For the 2013-2014 school year, 83.3 percent of Washington kindergarteners had all the vaccines required for school entry—a 2.2 percent decrease from the previous school year.
Although most kindergarteners came to school vaccinated and protected from preventable diseases, the slight decline in fully immunized kids is a concern to state health officials.
“Parents need to ensure their kids are vaccinated to keep them safe,” said Secretary of Health John Wiesman.
It’s unclear why the immunization coverage rate dropped, as rates for the previous two years had steadily increased.
The Department of Health is looking at some possible contributing factors, such as how schools determine a student’s immunization status and how they report that information. This will help determine whether the cause is due to a change in the way schools measure data or if there actually are fewer kids meeting the requirements.
Parents are allowed to get an exemption from vaccine requirements under certain conditions: a medical condition, personal beliefs, religious beliefs or membership in a religious body that does not allow medical treatment.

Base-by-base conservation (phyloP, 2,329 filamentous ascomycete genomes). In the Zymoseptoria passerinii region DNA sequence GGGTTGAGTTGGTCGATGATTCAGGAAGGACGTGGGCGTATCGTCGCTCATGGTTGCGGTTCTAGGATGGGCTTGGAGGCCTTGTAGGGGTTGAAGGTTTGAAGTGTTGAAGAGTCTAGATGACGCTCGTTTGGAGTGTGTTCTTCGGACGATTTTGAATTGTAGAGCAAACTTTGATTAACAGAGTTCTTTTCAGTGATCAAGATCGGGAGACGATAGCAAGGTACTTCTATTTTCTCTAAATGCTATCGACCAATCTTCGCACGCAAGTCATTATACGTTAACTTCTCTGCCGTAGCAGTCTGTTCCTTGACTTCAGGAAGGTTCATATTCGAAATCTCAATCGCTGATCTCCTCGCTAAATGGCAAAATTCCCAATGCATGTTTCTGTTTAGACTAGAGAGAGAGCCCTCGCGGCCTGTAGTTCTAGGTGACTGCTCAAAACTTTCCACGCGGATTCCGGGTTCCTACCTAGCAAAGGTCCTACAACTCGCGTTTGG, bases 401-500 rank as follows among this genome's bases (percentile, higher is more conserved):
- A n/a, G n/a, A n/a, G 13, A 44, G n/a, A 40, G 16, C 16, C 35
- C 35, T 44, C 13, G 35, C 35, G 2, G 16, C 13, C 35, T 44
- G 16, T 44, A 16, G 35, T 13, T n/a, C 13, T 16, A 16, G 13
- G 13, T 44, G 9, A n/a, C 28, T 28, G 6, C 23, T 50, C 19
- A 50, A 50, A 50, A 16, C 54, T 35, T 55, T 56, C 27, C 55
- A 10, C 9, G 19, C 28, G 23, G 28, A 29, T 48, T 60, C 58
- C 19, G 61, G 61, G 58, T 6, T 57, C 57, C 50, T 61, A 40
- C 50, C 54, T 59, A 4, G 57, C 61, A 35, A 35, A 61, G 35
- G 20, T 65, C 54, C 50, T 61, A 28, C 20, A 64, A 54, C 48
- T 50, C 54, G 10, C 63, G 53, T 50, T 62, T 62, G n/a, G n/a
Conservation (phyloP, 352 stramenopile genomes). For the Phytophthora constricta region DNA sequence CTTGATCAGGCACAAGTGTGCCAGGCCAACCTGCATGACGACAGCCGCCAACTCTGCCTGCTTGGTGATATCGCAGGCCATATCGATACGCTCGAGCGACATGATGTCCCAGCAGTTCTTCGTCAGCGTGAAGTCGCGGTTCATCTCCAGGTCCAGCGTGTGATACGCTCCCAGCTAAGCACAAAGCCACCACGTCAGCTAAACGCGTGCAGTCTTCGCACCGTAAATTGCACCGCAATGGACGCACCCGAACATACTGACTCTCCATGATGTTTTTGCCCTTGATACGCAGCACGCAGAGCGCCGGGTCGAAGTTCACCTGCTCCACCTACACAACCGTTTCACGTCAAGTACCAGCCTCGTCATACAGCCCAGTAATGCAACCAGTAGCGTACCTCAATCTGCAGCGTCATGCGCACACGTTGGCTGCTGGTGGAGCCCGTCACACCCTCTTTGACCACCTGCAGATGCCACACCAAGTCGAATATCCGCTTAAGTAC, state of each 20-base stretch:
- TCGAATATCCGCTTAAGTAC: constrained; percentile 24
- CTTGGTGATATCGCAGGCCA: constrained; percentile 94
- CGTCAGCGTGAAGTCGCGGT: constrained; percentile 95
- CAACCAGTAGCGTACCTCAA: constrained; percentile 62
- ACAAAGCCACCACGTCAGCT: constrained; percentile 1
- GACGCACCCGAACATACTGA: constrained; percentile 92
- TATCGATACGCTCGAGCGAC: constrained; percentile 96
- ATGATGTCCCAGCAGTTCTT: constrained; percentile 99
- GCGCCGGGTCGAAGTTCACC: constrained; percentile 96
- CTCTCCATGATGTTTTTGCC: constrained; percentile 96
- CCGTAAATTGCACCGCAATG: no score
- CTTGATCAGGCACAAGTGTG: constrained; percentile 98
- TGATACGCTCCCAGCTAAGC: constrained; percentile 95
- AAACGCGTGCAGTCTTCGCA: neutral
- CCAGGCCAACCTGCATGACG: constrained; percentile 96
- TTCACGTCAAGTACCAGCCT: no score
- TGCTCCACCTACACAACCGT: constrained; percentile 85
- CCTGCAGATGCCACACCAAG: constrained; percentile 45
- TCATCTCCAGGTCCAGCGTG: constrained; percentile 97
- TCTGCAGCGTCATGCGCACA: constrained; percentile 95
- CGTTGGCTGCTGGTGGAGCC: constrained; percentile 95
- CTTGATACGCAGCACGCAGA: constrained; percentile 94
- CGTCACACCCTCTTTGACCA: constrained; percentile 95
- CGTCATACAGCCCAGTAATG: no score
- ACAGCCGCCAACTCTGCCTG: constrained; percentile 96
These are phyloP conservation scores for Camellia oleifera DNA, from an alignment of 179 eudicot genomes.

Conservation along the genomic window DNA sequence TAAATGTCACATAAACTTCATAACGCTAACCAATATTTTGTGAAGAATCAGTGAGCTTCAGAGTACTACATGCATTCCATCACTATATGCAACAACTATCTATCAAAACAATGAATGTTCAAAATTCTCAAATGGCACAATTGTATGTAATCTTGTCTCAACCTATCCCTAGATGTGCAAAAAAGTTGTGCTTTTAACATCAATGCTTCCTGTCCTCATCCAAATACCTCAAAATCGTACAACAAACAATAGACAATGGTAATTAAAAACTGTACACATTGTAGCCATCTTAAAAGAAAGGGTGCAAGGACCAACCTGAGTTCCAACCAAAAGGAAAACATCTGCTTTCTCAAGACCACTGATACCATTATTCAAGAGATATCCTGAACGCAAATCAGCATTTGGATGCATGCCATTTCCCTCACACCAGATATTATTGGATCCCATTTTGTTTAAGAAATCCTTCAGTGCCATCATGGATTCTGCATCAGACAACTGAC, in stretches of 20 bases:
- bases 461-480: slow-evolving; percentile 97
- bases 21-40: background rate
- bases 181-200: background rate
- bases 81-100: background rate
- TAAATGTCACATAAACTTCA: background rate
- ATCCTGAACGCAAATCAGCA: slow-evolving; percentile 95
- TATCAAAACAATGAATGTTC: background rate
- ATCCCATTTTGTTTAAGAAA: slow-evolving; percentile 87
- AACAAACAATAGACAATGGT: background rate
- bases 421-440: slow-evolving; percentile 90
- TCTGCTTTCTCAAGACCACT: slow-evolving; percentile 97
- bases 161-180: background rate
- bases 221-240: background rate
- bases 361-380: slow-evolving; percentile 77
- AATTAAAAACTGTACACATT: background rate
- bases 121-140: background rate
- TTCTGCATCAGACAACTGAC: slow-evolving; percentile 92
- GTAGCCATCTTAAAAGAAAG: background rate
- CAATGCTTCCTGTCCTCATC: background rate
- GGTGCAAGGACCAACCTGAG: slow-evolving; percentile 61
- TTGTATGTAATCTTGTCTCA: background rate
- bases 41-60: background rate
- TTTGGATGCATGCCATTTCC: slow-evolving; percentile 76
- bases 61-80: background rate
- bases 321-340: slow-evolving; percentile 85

State law requires parents to have a health care provider sign the exemption form when a medical, personal or religious exemption is claimed.
“It’s important for parents to know the consequences when they skip or delay vaccines for their kids,” said Wiesman.
“Children who aren’t fully immunized are likely to be excluded from school during an outbreak, they may become seriously ill and risk death, and may get someone sick who’s unable to get vaccinated,” he explained.
Washington provides all recommended vaccines at no cost for kids through age 18, available from health care providers across the state. Although providers may charge an office-visit fee and an administration fee for the vaccine, a family that can’t afford to pay can ask that the administration fee be waived.